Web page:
- Career statistics - As of match played 10 December 2011

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Structured data parsed from Wikipedia. As of match played 10 December 2011 As of match played 10 December 2011

Data Source : WIKIPEDIA
Number of Data columns : 7 Number of Data rows : 9
Categories : economy, demography, politics, knowledge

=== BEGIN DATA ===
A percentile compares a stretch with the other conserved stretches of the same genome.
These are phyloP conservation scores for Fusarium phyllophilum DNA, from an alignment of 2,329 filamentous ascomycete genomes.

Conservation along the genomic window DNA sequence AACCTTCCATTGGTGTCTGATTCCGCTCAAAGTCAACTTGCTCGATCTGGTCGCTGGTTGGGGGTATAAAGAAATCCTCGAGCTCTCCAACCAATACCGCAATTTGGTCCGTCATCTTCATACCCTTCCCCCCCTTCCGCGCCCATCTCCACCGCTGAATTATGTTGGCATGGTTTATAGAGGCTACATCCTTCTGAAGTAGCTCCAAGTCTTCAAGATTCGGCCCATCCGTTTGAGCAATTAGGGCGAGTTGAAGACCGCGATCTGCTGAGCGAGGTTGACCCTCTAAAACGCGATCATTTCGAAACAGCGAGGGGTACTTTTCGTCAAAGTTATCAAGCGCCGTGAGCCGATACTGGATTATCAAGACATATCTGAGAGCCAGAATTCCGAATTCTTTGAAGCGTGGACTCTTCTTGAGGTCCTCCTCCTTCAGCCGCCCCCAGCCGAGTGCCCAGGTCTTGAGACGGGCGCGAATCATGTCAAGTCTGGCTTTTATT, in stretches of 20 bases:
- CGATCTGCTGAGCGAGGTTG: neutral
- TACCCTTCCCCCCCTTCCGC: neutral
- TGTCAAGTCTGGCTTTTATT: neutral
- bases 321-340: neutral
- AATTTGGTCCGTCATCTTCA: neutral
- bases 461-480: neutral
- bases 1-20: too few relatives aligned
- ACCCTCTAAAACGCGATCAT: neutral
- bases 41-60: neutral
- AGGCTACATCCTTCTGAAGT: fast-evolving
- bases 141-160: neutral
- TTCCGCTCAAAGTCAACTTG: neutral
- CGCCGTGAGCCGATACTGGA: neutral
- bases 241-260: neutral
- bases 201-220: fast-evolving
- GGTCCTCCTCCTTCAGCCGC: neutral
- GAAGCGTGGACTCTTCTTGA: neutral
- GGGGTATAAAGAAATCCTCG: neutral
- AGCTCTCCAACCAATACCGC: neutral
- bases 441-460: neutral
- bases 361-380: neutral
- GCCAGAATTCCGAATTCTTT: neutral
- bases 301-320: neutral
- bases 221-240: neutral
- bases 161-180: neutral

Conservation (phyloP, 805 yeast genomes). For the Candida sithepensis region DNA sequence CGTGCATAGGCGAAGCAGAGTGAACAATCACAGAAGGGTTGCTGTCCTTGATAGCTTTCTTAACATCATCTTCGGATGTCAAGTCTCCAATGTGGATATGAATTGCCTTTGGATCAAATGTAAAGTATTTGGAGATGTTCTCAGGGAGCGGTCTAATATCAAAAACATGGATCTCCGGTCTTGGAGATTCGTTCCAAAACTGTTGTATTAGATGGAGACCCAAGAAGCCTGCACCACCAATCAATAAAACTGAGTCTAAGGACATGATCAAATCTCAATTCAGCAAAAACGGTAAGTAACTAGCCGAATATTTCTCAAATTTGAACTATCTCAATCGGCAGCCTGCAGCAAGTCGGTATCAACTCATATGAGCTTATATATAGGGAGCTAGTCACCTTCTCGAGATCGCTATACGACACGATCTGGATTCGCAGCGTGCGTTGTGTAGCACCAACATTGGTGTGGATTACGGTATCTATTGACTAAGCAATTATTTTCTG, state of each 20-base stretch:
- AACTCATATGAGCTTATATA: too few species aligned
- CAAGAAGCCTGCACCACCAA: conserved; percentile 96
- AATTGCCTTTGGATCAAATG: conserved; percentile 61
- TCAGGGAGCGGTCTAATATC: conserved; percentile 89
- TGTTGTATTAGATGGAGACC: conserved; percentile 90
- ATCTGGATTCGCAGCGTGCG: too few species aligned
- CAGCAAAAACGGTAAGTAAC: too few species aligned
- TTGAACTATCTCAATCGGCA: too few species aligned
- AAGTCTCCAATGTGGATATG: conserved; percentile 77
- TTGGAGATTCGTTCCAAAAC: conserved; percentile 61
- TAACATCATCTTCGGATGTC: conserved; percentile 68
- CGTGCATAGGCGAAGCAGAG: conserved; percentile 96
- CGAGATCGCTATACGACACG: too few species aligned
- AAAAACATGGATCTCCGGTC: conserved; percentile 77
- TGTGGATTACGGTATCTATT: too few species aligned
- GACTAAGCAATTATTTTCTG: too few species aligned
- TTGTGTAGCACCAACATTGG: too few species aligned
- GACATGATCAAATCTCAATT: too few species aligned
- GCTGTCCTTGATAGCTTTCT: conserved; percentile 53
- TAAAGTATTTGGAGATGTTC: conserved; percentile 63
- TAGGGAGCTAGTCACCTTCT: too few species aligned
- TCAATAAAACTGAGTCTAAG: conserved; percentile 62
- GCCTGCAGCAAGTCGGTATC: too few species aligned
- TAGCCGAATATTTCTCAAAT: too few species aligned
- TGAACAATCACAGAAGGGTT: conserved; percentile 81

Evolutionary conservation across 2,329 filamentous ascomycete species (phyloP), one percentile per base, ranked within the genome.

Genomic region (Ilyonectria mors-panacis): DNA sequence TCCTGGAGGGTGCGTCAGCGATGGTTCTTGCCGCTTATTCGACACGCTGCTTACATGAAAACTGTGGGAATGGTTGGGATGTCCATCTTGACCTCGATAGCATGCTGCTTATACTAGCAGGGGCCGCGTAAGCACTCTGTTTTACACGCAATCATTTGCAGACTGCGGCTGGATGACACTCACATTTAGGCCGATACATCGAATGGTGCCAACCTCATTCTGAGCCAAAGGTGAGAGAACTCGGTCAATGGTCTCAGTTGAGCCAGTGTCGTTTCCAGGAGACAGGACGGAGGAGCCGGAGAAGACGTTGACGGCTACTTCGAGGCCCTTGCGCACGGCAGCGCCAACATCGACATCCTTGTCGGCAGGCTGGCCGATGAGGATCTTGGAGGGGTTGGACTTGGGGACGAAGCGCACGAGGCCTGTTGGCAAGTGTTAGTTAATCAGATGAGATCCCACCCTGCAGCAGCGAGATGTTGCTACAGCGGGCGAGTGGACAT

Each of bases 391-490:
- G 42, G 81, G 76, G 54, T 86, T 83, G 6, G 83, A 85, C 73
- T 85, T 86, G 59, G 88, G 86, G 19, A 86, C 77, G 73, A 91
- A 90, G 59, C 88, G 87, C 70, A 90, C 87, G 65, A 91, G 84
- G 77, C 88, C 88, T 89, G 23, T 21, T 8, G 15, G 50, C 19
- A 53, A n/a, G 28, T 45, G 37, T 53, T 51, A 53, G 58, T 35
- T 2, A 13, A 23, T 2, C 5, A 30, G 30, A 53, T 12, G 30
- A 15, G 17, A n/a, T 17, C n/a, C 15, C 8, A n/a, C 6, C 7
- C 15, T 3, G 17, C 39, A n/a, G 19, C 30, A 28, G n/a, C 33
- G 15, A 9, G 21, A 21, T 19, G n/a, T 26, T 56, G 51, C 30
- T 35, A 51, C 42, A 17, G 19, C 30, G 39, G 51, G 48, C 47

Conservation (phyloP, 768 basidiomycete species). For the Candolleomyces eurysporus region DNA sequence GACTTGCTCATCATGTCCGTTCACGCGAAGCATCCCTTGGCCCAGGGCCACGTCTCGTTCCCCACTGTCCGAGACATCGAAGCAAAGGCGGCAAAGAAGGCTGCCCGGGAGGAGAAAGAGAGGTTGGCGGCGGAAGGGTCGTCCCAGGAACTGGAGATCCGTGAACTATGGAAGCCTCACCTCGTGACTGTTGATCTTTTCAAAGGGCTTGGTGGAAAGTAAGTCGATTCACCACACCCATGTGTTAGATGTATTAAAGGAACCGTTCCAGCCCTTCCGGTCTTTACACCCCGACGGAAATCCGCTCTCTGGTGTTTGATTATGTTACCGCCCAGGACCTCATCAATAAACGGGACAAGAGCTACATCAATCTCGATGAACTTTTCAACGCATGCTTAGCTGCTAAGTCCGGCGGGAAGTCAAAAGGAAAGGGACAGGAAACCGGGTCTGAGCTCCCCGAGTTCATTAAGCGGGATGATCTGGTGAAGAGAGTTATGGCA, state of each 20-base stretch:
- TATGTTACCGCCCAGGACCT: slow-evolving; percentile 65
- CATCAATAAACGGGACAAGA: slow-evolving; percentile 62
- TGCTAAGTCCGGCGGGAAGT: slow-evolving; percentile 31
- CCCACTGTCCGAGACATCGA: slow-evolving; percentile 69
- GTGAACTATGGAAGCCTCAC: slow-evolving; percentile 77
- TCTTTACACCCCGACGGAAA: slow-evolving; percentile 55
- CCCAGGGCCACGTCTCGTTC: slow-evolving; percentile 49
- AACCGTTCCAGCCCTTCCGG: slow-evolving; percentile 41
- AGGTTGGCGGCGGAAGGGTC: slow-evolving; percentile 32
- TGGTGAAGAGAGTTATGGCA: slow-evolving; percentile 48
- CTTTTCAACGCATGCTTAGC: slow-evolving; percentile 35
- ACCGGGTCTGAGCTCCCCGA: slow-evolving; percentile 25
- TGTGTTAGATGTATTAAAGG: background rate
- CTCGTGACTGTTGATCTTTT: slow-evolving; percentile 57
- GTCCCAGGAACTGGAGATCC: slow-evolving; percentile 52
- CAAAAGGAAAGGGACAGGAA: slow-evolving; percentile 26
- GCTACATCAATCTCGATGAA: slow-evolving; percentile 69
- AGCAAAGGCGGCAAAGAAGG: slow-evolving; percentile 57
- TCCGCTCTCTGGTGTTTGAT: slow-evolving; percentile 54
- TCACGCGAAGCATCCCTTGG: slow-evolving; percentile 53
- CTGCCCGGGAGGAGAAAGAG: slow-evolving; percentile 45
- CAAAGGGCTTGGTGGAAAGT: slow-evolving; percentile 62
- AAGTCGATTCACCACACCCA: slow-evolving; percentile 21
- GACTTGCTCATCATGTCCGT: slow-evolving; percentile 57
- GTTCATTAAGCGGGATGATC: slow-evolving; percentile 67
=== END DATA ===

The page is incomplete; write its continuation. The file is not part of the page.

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Data row number Club Season League FA Cup League Cup Other Total

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Name Description Data Type
Club text
Season text
League text
FA Cup text
League Cup text
Other text
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Borderline personality disorder - Diagnosis - Differential diagnosis and comorbidity

From WIKIPEDIA